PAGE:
The Indian Economy is booming, with the proliferation of entrepreneurial opportunities and free enterprise. With the 1991 reforms there emerged a new India, an India of new ideas and vision for its future. This India was a hub of business possibilities and innovation. There were technocrats, IT professionals, educated and not so educated but enterprising people all waiting to venture in to the new market arena. Thus was born the new India.
95% percent of India's industrial units come under MSME, Micro, Small and Medium Enterprises. With around 10 million units, this sector brings out thousands of products renders hundreds of services and contributes approximately 37% to India’s direct exports. This figure is not inclusive of agro and rural industries, enterprises coming under textiles, Khadi and village industries and also enterprises that are not listed in the products and services by SSI ministry. India’s growth is more a success story of its small-scale sector.
The country has grown so much that the GDP growth today is over 9 %. This is a remarkable growth. Credit goes to the SME sector and also the State for creating an enabling policy framework for enterprises and entrepreneurs. Today, India’s entrepreneurial class is buoyant and taking no chance to be left out.
As the State re-invented its role as promoter and facilitator of businesses and hence development, it has attempted to create a growth enabling environment. Policy enactments and reform measures were all targeted at that. The MSME Development Act of 2006, subsequent promotional package and emphasis given in the budget to address the issues of the sector as a long-term strategy all underlines the importance and high priority accorded to the sector, though there are issues to be resolved by the government. Today, most of the banks have separate SME divisions to address the financial issues of small sector. It is important to note that promoting SMEs is also relevant for achieving inclusive growth. Fruits of development have to reach all sections of society. To halve poverty, unemployment and to achieve millennium development goals, small sector has to be given much more importance. Poverty can be alleviated only when micro enterprises can grow and mature in to small, medium and beyond.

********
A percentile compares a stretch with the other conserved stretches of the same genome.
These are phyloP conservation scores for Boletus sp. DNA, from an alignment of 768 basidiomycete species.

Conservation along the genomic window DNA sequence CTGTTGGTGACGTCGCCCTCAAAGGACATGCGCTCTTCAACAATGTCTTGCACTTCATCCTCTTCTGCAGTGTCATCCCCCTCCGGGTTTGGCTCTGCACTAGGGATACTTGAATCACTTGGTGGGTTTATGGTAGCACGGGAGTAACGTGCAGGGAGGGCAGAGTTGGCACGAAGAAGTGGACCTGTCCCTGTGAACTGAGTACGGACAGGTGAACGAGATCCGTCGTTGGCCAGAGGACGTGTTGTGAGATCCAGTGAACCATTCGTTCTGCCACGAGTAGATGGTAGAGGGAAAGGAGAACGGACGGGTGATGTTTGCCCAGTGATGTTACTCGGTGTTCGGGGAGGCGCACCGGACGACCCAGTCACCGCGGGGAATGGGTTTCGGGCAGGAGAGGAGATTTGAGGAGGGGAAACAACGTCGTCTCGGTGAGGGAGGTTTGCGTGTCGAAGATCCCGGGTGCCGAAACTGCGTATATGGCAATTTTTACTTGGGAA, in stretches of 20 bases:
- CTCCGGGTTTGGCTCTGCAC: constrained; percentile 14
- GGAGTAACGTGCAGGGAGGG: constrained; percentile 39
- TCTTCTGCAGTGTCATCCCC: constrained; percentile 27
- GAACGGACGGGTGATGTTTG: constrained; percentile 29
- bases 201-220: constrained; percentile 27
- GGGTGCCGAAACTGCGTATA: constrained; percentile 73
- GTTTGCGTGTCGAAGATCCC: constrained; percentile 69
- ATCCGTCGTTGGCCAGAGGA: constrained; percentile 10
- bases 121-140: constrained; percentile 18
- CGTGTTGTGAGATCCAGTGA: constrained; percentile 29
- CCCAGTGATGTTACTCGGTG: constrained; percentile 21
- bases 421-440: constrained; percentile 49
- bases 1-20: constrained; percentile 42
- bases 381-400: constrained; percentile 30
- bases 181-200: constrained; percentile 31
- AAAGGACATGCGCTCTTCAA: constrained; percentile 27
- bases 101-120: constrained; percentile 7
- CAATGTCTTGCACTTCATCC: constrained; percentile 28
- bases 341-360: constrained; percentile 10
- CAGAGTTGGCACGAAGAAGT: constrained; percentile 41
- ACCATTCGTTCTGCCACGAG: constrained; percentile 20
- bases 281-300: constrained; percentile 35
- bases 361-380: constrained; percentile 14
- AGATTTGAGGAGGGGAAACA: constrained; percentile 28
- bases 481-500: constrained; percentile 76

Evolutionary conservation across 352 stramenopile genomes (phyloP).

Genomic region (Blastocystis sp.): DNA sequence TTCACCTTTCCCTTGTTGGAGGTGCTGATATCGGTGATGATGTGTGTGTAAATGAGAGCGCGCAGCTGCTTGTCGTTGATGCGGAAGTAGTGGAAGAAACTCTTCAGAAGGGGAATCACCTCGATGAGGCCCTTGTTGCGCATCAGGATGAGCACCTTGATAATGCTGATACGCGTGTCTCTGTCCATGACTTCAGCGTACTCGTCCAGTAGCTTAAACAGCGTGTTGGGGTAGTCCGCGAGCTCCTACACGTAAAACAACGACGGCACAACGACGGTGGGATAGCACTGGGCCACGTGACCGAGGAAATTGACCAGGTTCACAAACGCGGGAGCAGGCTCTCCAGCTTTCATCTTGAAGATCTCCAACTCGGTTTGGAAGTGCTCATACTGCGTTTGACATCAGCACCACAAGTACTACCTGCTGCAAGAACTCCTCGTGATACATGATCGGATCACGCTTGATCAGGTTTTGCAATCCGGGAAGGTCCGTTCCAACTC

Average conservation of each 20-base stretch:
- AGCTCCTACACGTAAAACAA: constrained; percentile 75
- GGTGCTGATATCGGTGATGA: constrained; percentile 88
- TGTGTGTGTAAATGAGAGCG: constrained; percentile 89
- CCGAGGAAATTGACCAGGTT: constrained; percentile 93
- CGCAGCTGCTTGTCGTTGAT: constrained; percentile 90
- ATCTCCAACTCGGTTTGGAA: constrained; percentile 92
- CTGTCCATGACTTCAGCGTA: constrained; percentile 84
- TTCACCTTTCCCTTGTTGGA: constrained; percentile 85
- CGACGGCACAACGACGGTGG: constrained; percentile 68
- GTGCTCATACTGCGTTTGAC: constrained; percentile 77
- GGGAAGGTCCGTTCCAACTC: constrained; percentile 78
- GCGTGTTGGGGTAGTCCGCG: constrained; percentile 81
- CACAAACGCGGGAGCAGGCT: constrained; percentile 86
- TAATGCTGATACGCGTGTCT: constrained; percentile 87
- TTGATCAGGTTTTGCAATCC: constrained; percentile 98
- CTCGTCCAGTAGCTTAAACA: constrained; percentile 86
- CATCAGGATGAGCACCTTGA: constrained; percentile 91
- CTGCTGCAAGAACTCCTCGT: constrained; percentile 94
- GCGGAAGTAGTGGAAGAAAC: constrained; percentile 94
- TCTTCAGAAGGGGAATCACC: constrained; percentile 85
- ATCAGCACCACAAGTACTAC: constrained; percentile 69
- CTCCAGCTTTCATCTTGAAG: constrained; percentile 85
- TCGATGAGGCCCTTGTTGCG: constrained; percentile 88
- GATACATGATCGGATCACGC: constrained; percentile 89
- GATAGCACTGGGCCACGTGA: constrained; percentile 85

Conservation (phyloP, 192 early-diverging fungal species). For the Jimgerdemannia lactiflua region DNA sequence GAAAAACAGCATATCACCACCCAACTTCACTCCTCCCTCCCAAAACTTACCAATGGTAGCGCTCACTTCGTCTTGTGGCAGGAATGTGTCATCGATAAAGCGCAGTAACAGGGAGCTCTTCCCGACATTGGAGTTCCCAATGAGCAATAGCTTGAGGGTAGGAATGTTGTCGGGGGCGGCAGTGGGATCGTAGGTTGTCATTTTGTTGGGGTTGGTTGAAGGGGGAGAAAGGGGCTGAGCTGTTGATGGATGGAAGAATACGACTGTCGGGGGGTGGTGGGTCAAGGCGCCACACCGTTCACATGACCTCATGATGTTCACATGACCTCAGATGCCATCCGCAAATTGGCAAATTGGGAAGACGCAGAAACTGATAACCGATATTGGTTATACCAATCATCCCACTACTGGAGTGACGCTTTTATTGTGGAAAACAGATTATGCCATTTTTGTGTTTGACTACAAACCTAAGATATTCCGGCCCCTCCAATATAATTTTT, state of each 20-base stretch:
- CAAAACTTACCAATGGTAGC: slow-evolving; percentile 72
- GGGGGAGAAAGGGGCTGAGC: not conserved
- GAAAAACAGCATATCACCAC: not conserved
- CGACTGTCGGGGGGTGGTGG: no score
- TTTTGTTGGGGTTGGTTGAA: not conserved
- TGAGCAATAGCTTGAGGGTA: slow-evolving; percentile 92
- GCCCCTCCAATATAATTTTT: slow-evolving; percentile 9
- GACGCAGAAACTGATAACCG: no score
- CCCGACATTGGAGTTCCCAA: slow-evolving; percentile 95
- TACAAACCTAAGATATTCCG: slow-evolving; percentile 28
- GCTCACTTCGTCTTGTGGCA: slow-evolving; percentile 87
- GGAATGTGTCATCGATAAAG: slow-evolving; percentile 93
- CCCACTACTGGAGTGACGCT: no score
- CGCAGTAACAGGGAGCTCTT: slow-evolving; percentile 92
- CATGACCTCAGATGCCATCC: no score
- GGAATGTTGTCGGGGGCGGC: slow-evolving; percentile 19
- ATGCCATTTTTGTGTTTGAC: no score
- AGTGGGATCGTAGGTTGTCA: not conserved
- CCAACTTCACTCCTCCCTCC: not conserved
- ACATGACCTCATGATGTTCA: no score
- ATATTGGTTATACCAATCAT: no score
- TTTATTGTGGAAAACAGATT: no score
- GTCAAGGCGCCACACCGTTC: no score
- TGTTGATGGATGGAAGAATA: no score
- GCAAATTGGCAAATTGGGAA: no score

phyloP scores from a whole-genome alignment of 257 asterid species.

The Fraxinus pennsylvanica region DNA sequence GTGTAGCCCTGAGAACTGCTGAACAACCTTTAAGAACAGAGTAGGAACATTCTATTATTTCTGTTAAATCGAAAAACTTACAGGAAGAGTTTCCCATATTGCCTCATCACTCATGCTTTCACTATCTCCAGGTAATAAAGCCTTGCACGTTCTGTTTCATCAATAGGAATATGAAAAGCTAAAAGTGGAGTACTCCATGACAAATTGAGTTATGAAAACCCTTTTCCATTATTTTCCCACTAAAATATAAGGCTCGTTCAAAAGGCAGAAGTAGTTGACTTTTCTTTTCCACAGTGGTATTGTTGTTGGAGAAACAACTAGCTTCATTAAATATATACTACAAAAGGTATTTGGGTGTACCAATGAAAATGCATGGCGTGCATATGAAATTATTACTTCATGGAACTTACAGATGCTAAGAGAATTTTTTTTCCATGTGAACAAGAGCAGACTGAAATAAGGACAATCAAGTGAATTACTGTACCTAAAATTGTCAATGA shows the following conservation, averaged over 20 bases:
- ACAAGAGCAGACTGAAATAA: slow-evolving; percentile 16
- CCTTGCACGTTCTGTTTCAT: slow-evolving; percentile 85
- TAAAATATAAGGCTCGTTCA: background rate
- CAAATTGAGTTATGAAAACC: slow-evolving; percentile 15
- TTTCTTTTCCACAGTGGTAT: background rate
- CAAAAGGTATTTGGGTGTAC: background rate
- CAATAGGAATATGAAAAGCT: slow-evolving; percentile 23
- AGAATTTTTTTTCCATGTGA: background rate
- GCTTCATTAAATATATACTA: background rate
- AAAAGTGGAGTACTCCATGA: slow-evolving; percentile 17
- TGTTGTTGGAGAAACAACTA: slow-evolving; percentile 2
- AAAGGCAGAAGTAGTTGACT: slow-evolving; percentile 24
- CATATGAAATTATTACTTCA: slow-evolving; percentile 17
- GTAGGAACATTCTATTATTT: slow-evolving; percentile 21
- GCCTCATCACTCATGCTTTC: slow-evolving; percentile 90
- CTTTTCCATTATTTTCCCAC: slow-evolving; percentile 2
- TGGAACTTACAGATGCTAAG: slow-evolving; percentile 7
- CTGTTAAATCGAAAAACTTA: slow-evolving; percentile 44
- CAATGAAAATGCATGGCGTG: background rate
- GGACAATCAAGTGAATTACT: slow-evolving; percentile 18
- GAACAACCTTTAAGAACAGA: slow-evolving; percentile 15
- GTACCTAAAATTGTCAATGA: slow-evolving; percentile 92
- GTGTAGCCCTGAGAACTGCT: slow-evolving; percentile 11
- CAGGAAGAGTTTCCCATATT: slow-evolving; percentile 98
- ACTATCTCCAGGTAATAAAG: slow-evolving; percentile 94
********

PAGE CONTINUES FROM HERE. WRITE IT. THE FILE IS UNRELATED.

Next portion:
But there are hindrances for SME development. The broad regulatory environment is still not so favorable for SMEs in India. SMEs are trapped in a growth-inhibiting framework, where remnants of pre-reform system work hand-in-glove with rent-seeking bureaucracy. The broad regulatory framework, encompasses different aspects: registration & licensing; labour; taxation; local regulations, needs further reforms in India, so that there will be more growth and more employment opportunities. Dr. Manmohan Singh echoes the same concerns when he talked about ‘rigid regulatory environment hampering SMEs in the country’. Finance Minister Chibambaram, said at TERI award function on May 23, 2007, that government’s existing policies do not induce producers to be innovative in judiciously using resources for producing goods and industrial and taxation policies. He also said that administrative rules are not conducive for innovation.